My best book covers happen to belong to clients who have been previously published and built a name for themselves. This isn’t because they’re famous. It’s because they were used to waiting a year or two before they saw their books on the shelves, and they gave me space and time to think. No rush deadlines from them.

So when rushing your cover artist for that cover, stop and consider. Do you want your book to sell? Then maybe waiting a little bit isn’t going to hurt you. Maybe it’s only going to help you: like waiting a full nine months for your baby to be born, perhaps.

Amazon Hates Calibre but Starts Publishing Venue for Bloggers

To stay on top of the formatting game, I try to research the formatting situation at least once a week. Time and again, one of the distributors and publishers changes the rules to their corner of the game. This means work I format that the day before looked great and follows the rules sometimes and suddenly doesn’t, so heigh ho it’s off to research I go.

Last night while researching Amazon’s current formatting layouts, rules, and the possible use of their Kindle previewer in the process I discovered two things.

  1.  Anything Calibre produced will be rejected whether it works perfectly and looks good or not.
  2.  Amazon has opened up a new publishing venue for bloggers.

Both of these situations may be old news to some of you out there, but for me they’re newly imprinted on my little brain. (I spend more time formatting and creating covers than I do anything else, after all.) So if you already know of these things, move along. Nothing more to see here. If you’re like me and are currently going, “Wut??” then keep reading.

The Calibre situation probably should go into a post for another day – or a rant, as it were. So I’m only going to say as briefly as possible that the Calibre developers are very adamant that it’s not a tool meant for constant conversion for publication in such venues as Amazon. However, I personally use it for the initial conversion into epub – and from there I tend to code by hand and prepare for mobi conversion using Sigil, my typing skills and (gasp!) my brain.

After all, I never can seem to get MobiPocket to work with me. Just GAH. Thankfully KindleGen and I are starting to slowly get along, and it seems to convert my epubs alright.

The drawback to my little shortcut is that during the conversion process, Calibre stamps its marker all over the internal code. Styles are named things like Calibre1, the metadata is marked as “Hi, Calibre did this!” – and although I can take a lot of that out and end up doing so in some cases, it bothers me a lot that Amazon is pulling yet another one of it’s corporate Nazi moves by eliminating all of the mobi Jews from it’s system.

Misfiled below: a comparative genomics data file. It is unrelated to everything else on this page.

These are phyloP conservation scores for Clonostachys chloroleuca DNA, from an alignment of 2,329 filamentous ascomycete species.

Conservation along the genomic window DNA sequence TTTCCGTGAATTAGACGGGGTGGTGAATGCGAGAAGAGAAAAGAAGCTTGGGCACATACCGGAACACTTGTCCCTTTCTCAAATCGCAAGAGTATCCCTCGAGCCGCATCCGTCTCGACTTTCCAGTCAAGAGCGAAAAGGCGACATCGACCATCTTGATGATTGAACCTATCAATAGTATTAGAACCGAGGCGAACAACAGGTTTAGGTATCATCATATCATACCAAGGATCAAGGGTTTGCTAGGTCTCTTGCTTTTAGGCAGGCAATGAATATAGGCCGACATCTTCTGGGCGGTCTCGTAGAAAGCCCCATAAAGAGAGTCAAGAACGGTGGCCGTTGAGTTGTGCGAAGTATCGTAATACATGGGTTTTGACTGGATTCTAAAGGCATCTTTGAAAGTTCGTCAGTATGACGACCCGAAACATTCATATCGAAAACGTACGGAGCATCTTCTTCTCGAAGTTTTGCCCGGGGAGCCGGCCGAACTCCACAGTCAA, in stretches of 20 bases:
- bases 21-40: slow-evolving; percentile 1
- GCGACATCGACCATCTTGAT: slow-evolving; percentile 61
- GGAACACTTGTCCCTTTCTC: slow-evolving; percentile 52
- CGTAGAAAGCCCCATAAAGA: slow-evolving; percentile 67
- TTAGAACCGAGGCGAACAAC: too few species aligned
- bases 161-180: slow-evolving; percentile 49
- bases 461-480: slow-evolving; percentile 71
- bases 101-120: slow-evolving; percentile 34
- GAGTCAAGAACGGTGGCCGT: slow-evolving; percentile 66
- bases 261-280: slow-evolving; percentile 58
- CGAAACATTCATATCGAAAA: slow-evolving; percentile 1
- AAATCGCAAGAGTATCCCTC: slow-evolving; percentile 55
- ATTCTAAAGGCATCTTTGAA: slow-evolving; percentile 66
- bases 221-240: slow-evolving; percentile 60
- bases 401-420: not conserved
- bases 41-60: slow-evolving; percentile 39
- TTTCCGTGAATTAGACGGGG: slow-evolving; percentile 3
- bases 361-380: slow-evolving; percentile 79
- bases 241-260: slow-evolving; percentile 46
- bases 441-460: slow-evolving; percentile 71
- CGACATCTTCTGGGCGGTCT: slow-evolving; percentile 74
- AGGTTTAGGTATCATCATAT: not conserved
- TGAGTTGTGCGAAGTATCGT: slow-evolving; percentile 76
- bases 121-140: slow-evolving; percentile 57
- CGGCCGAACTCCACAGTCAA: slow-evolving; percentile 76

Who cares if Calibre had a hand in part of the production, so long as the file works properly and is up to their code??

But, as if to balance the act, Amazon has started a nifty program for bloggers like you. And me. It’s called “Kindle Publishing for Blogs”, and as I type this it’s in beta.

How does it work?

You go here: and either sign in or open an account. Although it claims to let you use your previous publishing account with Kindle, I ended up having to open an entirely new account for it.

Then you choose the blog you write in the most and add it to the system. You may need to take a snapshot of it, but that’s all in the store and the looks. If you want people to subscribe to the blog, you may want to put on a pretty face.

And that’s it! Upon approval, your blog will be added to that new portion of their store and the readers will hopefully sign on in droves.

One thing I noticed while I was putting in my weird government conspiracy fiction blog – entitled Butterfly – was that you probably have to be very regular in your blog postings. There is a drop down option to select how frequently you post. The lowest it had was 1-2 times a week, which is not how often I blog in Butterfly. I actually blog far less than that – we’re back at that scant time issue again – but I submitted my blog anyway. It will probably be rejected… but imagine if it’s accepted and got some readers! The revenue would allow me to make time to post regularly then, now wouldn’t it!

And that’s all I have today from the “finding things out corner.”

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Why You May Need a Copyeditor